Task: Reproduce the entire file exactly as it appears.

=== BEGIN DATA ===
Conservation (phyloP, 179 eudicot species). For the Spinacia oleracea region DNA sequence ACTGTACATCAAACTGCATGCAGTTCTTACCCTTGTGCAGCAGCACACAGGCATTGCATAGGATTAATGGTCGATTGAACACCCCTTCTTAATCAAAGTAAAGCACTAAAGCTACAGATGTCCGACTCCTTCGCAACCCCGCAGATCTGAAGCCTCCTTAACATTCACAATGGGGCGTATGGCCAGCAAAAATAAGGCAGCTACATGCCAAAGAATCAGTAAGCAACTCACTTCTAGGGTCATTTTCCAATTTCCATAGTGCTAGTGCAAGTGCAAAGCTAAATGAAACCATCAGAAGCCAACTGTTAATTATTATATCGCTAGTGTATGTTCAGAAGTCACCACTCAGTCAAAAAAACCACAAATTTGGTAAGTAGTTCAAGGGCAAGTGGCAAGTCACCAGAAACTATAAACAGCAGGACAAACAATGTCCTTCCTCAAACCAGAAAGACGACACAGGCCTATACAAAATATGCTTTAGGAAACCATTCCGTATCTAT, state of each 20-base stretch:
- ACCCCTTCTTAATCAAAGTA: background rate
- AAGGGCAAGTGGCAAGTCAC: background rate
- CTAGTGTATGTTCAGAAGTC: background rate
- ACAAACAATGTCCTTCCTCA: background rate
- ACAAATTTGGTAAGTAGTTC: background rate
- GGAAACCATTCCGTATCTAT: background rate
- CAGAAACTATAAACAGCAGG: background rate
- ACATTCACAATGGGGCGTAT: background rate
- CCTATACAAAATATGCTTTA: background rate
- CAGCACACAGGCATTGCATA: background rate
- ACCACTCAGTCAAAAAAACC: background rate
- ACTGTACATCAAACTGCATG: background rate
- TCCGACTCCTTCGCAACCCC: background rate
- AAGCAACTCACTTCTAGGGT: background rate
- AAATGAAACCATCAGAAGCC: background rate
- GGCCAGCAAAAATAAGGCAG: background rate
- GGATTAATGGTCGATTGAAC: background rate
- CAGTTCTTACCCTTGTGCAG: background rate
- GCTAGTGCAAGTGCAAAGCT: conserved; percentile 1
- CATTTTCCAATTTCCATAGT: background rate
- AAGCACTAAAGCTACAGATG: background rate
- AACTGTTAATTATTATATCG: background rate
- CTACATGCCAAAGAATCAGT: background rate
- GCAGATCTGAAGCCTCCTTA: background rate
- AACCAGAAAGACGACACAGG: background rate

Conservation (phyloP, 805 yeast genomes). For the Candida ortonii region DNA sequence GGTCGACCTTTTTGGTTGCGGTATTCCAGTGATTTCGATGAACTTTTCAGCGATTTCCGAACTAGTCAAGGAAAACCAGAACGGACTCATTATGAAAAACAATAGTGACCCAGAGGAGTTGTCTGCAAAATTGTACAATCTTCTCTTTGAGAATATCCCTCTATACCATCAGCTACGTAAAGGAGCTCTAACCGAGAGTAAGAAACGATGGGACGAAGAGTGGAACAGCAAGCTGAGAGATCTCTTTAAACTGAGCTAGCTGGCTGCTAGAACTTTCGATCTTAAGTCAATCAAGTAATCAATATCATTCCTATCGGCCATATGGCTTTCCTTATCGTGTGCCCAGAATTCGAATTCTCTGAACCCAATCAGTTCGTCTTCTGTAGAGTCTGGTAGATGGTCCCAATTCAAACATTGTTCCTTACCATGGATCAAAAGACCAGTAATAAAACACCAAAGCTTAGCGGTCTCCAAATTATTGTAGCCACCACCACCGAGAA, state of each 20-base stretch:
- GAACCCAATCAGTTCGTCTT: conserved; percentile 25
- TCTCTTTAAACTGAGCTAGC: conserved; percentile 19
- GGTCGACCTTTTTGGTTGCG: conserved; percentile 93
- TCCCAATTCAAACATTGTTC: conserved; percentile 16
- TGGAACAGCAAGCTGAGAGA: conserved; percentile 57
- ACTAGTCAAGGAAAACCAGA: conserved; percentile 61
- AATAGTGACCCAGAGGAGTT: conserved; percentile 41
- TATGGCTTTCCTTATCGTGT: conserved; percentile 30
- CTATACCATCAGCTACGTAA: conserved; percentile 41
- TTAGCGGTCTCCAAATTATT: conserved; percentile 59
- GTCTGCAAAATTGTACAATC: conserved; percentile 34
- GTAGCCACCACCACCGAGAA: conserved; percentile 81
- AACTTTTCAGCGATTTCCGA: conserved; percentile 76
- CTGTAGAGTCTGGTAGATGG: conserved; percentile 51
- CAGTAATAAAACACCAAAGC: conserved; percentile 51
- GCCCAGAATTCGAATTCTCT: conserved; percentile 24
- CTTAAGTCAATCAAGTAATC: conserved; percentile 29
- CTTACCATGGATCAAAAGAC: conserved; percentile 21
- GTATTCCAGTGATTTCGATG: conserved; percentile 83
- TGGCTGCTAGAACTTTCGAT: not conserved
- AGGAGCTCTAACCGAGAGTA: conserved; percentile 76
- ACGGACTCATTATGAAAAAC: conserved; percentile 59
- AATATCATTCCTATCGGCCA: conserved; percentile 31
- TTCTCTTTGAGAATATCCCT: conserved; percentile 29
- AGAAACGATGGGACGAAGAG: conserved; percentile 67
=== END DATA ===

Conservation (phyloP, 179 eudicot species). For the Spinacia oleracea region DNA sequence ACTGTACATCAAACTGCATGCAGTTCTTACCCTTGTGCAGCAGCACACAGGCATTGCATAGGATTAATGGTCGATTGAACACCCCTTCTTAATCAAAGTAAAGCACTAAAGCTACAGATGTCCGACTCCTTCGCAACCCCGCAGATCTGAAGCCTCCTTAACATTCACAATGGGGCGTATGGCCAGCAAAAATAAGGCAGCTACATGCCAAAGAATCAGTAAGCAACTCACTTCTAGGGTCATTTTCCAATTTCCATAGTGCTAGTGCAAGTGCAAAGCTAAATGAAACCATCAGAAGCCAACTGTTAATTATTATATCGCTAGTGTATGTTCAGAAGTCACCACTCAGTCAAAAAAACCACAAATTTGGTAAGTAGTTCAAGGGCAAGTGGCAAGTCACCAGAAACTATAAACAGCAGGACAAACAATGTCCTTCCTCAAACCAGAAAGACGACACAGGCCTATACAAAATATGCTTTAGGAAACCATTCCGTATCTAT, state of each 20-base stretch:
- ACCCCTTCTTAATCAAAGTA: background rate
- AAGGGCAAGTGGCAAGTCAC: background rate
- CTAGTGTATGTTCAGAAGTC: background rate
- ACAAACAATGTCCTTCCTCA: background rate
- ACAAATTTGGTAAGTAGTTC: background rate
- GGAAACCATTCCGTATCTAT: background rate
- CAGAAACTATAAACAGCAGG: background rate
- ACATTCACAATGGGGCGTAT: background rate
- CCTATACAAAATATGCTTTA: background rate
- CAGCACACAGGCATTGCATA: background rate
- ACCACTCAGTCAAAAAAACC: background rate
- ACTGTACATCAAACTGCATG: background rate
- TCCGACTCCTTCGCAACCCC: background rate
- AAGCAACTCACTTCTAGGGT: background rate
- AAATGAAACCATCAGAAGCC: background rate
- GGCCAGCAAAAATAAGGCAG: background rate
- GGATTAATGGTCGATTGAAC: background rate
- CAGTTCTTACCCTTGTGCAG: background rate
- GCTAGTGCAAGTGCAAAGCT: conserved; percentile 1
- CATTTTCCAATTTCCATAGT: background rate
- AAGCACTAAAGCTACAGATG: background rate
- AACTGTTAATTATTATATCG: background rate
- CTACATGCCAAAGAATCAGT: background rate
- GCAGATCTGAAGCCTCCTTA: background rate
- AACCAGAAAGACGACACAGG: background rate

Conservation (phyloP, 805 yeast genomes). For the Candida ortonii region DNA sequence GGTCGACCTTTTTGGTTGCGGTATTCCAGTGATTTCGATGAACTTTTCAGCGATTTCCGAACTAGTCAAGGAAAACCAGAACGGACTCATTATGAAAAACAATAGTGACCCAGAGGAGTTGTCTGCAAAATTGTACAATCTTCTCTTTGAGAATATCCCTCTATACCATCAGCTACGTAAAGGAGCTCTAACCGAGAGTAAGAAACGATGGGACGAAGAGTGGAACAGCAAGCTGAGAGATCTCTTTAAACTGAGCTAGCTGGCTGCTAGAACTTTCGATCTTAAGTCAATCAAGTAATCAATATCATTCCTATCGGCCATATGGCTTTCCTTATCGTGTGCCCAGAATTCGAATTCTCTGAACCCAATCAGTTCGTCTTCTGTAGAGTCTGGTAGATGGTCCCAATTCAAACATTGTTCCTTACCATGGATCAAAAGACCAGTAATAAAACACCAAAGCTTAGCGGTCTCCAAATTATTGTAGCCACCACCACCGAGAA, state of each 20-base stretch:
- GAACCCAATCAGTTCGTCTT: conserved; percentile 25
- TCTCTTTAAACTGAGCTAGC: conserved; percentile 19
- GGTCGACCTTTTTGGTTGCG: conserved; percentile 93
- TCCCAATTCAAACATTGTTC: conserved; percentile 16
- TGGAACAGCAAGCTGAGAGA: conserved; percentile 57
- ACTAGTCAAGGAAAACCAGA: conserved; percentile 61
- AATAGTGACCCAGAGGAGTT: conserved; percentile 41
- TATGGCTTTCCTTATCGTGT: conserved; percentile 30
- CTATACCATCAGCTACGTAA: conserved; percentile 41
- TTAGCGGTCTCCAAATTATT: conserved; percentile 59
- GTCTGCAAAATTGTACAATC: conserved; percentile 34
- GTAGCCACCACCACCGAGAA: conserved; percentile 81
- AACTTTTCAGCGATTTCCGA: conserved; percentile 76
- CTGTAGAGTCTGGTAGATGG: conserved; percentile 51
- CAGTAATAAAACACCAAAGC: conserved; percentile 51
- GCCCAGAATTCGAATTCTCT: conserved; percentile 24
- CTTAAGTCAATCAAGTAATC: conserved; percentile 29
- CTTACCATGGATCAAAAGAC: conserved; percentile 21
- GTATTCCAGTGATTTCGATG: conserved; percentile 83
- TGGCTGCTAGAACTTTCGAT: not conserved
- AGGAGCTCTAACCGAGAGTA: conserved; percentile 76
- ACGGACTCATTATGAAAAAC: conserved; percentile 59
- AATATCATTCCTATCGGCCA: conserved; percentile 31
- TTCTCTTTGAGAATATCCCT: conserved; percentile 29
- AGAAACGATGGGACGAAGAG: conserved; percentile 67